Norton Wants Congress To Reinstate Federal Tax Credits For D.C. | WAMU 88.5 - American University Radio

WAMU 88.5 : News

Filed Under:

Norton Wants Congress To Reinstate Federal Tax Credits For D.C.

Play associated audio

Some tax credits for residents and businesses in the District quietly lapsed in 2011. Now, D.C. Delegate Eleanor Holmes Norton is fighting to bring them back.

First-time home buyers in D.C. used to get a $5,000 federal tax credit. Not anymore. Businesses in distressed areas also were eligible for federal help before the tax credits expired. Norton says once again under-representation in Congress hurt the District's priorities.

"I think there's only one reason why: we didn't have a senator. The senators got all of their ducks in a row. We don't have anybody over there to pull for us when those inner workings are going on behind closed doors," she says.

Those tax credits have been used to transform places like NoMa and the Capitol Riverfront. Norton says that now other parts of the city need that same assistance.

"Now we're ready for that same work to be done on the eastern part of the city, in wards 7 and 8. And I think I'll be able to convince the Congress that you don't leave out the nation's capital.," she says.

The tax credits were first introduced in the late 1990s with Republican support when the city was bleeding population. Advocates say the tax credits helped turn parts of the city into the economic hubs they are today.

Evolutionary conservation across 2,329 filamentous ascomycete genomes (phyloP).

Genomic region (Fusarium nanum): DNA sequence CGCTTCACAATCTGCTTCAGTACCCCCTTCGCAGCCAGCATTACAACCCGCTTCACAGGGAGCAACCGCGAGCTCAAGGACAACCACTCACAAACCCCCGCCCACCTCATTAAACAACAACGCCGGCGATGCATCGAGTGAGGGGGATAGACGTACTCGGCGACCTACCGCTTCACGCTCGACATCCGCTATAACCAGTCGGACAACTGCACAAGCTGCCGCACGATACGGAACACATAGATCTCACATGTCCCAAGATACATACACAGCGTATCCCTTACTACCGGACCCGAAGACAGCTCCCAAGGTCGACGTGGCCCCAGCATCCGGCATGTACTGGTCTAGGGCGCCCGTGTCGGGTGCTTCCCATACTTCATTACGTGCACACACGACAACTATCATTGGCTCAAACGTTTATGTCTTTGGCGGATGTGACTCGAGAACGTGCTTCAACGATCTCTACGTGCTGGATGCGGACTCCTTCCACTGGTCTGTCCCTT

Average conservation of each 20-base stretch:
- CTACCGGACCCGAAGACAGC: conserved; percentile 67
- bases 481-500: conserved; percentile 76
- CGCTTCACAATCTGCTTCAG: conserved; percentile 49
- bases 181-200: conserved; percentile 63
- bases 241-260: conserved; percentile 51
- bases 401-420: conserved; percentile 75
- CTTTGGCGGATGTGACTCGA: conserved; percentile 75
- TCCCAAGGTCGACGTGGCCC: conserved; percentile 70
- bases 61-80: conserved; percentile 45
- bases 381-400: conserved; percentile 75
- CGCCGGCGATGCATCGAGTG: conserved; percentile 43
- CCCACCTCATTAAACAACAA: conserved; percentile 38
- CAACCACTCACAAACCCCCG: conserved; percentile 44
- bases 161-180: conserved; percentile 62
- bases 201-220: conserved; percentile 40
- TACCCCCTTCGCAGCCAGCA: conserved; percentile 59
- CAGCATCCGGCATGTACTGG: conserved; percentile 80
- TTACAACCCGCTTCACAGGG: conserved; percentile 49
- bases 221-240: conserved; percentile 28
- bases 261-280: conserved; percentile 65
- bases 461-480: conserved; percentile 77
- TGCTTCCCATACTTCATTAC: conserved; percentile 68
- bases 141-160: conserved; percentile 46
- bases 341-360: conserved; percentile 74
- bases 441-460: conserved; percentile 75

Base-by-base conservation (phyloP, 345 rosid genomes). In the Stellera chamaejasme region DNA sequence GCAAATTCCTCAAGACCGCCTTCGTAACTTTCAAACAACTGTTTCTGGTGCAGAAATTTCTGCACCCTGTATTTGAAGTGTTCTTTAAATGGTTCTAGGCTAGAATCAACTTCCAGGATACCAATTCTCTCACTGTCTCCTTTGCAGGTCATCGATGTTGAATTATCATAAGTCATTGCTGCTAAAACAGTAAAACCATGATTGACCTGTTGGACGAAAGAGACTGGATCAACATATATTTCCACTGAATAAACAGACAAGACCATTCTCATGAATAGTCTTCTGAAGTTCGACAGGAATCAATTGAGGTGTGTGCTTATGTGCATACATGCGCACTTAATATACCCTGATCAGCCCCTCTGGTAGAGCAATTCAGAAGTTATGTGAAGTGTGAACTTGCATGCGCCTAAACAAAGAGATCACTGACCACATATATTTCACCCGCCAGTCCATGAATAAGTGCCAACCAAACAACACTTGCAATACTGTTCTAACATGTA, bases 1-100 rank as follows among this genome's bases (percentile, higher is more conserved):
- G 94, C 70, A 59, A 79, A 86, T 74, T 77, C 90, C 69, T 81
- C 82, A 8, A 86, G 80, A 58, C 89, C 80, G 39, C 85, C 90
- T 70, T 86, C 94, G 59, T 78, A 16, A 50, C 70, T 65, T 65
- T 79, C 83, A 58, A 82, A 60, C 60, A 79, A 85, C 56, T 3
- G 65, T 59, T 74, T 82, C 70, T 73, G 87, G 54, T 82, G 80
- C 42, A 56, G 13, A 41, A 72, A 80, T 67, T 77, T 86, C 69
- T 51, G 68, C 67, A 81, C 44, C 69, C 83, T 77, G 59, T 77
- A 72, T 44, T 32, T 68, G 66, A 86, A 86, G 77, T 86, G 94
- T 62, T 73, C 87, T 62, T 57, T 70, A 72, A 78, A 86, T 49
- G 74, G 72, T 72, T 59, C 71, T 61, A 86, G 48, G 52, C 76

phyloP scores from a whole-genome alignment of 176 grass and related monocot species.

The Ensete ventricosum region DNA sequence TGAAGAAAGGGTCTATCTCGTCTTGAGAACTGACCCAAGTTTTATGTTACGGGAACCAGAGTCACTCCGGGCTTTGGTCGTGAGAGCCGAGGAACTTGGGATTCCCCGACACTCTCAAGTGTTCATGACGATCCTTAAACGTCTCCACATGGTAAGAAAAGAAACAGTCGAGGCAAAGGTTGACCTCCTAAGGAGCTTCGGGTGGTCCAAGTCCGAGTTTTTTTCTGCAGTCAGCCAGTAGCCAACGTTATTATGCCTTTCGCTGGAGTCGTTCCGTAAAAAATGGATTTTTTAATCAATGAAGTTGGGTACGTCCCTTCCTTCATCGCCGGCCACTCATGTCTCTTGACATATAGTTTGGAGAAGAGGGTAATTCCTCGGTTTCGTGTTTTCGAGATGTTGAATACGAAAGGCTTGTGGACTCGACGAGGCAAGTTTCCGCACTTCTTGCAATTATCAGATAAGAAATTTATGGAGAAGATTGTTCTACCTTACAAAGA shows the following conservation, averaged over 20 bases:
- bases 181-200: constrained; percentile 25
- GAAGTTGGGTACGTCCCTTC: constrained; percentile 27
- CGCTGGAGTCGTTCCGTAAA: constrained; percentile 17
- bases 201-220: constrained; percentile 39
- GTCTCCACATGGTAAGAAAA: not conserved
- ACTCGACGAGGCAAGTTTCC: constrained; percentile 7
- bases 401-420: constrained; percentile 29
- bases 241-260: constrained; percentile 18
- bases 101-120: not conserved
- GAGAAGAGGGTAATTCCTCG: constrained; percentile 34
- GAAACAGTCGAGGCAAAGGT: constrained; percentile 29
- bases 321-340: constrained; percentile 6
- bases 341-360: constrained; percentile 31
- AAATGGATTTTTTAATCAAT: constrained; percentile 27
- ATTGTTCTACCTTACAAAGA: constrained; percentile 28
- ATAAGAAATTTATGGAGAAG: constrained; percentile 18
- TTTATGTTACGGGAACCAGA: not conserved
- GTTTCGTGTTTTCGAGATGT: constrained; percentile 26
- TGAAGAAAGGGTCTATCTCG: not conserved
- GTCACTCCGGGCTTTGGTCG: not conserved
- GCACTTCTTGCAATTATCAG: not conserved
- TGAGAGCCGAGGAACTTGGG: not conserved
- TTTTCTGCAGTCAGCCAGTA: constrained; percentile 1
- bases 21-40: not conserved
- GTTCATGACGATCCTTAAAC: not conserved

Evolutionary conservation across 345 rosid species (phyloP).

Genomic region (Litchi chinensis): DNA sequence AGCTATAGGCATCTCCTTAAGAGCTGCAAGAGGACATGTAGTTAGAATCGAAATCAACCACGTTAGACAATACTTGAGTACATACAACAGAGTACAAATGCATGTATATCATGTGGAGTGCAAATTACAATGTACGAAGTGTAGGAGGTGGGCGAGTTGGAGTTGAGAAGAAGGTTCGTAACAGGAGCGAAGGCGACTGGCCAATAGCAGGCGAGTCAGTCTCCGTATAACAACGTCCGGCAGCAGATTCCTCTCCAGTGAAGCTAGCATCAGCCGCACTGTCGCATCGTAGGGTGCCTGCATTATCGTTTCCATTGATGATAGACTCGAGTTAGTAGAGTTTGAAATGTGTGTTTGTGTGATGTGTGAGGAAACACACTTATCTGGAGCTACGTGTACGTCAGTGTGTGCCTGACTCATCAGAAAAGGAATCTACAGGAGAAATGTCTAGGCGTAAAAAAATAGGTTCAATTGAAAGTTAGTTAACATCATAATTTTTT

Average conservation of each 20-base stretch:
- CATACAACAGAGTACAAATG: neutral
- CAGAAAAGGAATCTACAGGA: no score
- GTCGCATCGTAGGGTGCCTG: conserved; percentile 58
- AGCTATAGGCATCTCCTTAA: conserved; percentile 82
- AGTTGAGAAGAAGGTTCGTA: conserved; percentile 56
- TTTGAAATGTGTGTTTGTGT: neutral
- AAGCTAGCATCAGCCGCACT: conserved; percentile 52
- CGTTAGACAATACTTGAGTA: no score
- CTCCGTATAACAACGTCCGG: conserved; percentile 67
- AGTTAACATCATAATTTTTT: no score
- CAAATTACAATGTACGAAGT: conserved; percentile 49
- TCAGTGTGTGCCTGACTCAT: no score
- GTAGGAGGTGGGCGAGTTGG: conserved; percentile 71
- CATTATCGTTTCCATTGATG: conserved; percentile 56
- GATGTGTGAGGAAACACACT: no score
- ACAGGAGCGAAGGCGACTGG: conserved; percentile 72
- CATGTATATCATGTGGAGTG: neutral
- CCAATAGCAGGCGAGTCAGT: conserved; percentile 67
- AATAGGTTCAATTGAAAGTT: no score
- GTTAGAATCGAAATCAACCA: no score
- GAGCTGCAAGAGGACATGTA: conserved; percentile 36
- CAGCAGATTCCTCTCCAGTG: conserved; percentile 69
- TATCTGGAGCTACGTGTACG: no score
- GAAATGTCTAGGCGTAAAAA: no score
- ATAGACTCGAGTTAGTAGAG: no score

NPR

'Rum, Rumba, And Romance': A Book On Cuba's Enduring Mystique

This week, President Obama announced that he will begin to normalize relations with Cuba. Cuban-American writer Richard Blanco recommends a book about Cuba's imprint on the American imagination.
NPR

New Cuba Relationship Could Be A Boon For American Farmers

Two-thirds of the food Cubans eat is imported — but the reestablishment of ties with the U.S. could open opportunities for American farmers.
NPR

'Rum, Rumba, And Romance': A Book On Cuba's Enduring Mystique

This week, President Obama announced that he will begin to normalize relations with Cuba. Cuban-American writer Richard Blanco recommends a book about Cuba's imprint on the American imagination.
NPR

Obama Says 'James Flacco.' The Internet Says, Thank You

It was an honest mistake. But when President Obama said "James Flacco" when referring to James Franco — on a Friday before the holidays, no less — the slip was eagerly received online.

Leave a Comment

Help keep the conversation civil. Please refer to our Terms of Use and Code of Conduct before posting your comments.